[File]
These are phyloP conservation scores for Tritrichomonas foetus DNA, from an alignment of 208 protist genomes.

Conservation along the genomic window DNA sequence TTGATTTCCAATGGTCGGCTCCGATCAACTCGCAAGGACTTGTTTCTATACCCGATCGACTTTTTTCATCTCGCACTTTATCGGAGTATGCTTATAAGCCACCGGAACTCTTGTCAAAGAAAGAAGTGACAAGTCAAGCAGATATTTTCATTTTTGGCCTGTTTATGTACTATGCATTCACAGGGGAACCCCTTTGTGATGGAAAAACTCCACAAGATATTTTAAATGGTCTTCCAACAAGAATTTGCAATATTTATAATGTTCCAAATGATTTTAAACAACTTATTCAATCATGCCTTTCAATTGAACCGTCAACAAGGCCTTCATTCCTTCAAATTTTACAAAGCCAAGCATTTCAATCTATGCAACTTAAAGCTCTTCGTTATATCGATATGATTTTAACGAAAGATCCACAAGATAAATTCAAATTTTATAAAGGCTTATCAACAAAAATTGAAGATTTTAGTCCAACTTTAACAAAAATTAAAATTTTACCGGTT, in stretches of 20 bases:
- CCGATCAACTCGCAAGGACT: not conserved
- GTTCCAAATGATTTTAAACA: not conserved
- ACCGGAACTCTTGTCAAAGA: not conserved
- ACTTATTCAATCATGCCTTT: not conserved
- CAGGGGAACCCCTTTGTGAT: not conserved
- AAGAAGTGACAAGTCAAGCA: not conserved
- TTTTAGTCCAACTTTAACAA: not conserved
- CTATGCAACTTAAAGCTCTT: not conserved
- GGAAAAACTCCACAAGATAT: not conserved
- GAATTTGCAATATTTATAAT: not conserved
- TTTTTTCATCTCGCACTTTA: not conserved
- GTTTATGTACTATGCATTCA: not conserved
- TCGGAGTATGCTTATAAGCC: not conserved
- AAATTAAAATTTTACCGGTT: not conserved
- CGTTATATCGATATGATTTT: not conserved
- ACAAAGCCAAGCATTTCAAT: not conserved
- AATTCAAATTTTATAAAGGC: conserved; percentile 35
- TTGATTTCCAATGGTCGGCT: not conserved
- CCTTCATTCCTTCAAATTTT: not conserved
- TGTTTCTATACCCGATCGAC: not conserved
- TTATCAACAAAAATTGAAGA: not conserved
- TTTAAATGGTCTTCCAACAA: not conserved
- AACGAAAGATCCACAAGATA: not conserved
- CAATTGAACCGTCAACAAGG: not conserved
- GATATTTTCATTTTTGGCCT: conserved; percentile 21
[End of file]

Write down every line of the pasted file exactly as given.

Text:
These are phyloP conservation scores for Tritrichomonas foetus DNA, from an alignment of 208 protist genomes.

Conservation along the genomic window DNA sequence TTGATTTCCAATGGTCGGCTCCGATCAACTCGCAAGGACTTGTTTCTATACCCGATCGACTTTTTTCATCTCGCACTTTATCGGAGTATGCTTATAAGCCACCGGAACTCTTGTCAAAGAAAGAAGTGACAAGTCAAGCAGATATTTTCATTTTTGGCCTGTTTATGTACTATGCATTCACAGGGGAACCCCTTTGTGATGGAAAAACTCCACAAGATATTTTAAATGGTCTTCCAACAAGAATTTGCAATATTTATAATGTTCCAAATGATTTTAAACAACTTATTCAATCATGCCTTTCAATTGAACCGTCAACAAGGCCTTCATTCCTTCAAATTTTACAAAGCCAAGCATTTCAATCTATGCAACTTAAAGCTCTTCGTTATATCGATATGATTTTAACGAAAGATCCACAAGATAAATTCAAATTTTATAAAGGCTTATCAACAAAAATTGAAGATTTTAGTCCAACTTTAACAAAAATTAAAATTTTACCGGTT, in stretches of 20 bases:
- CCGATCAACTCGCAAGGACT: not conserved
- GTTCCAAATGATTTTAAACA: not conserved
- ACCGGAACTCTTGTCAAAGA: not conserved
- ACTTATTCAATCATGCCTTT: not conserved
- CAGGGGAACCCCTTTGTGAT: not conserved
- AAGAAGTGACAAGTCAAGCA: not conserved
- TTTTAGTCCAACTTTAACAA: not conserved
- CTATGCAACTTAAAGCTCTT: not conserved
- GGAAAAACTCCACAAGATAT: not conserved
- GAATTTGCAATATTTATAAT: not conserved
- TTTTTTCATCTCGCACTTTA: not conserved
- GTTTATGTACTATGCATTCA: not conserved
- TCGGAGTATGCTTATAAGCC: not conserved
- AAATTAAAATTTTACCGGTT: not conserved
- CGTTATATCGATATGATTTT: not conserved
- ACAAAGCCAAGCATTTCAAT: not conserved
- AATTCAAATTTTATAAAGGC: conserved; percentile 35
- TTGATTTCCAATGGTCGGCT: not conserved
- CCTTCATTCCTTCAAATTTT: not conserved
- TGTTTCTATACCCGATCGAC: not conserved
- TTATCAACAAAAATTGAAGA: not conserved
- TTTAAATGGTCTTCCAACAA: not conserved
- AACGAAAGATCCACAAGATA: not conserved
- CAATTGAACCGTCAACAAGG: not conserved
- GATATTTTCATTTTTGGCCT: conserved; percentile 21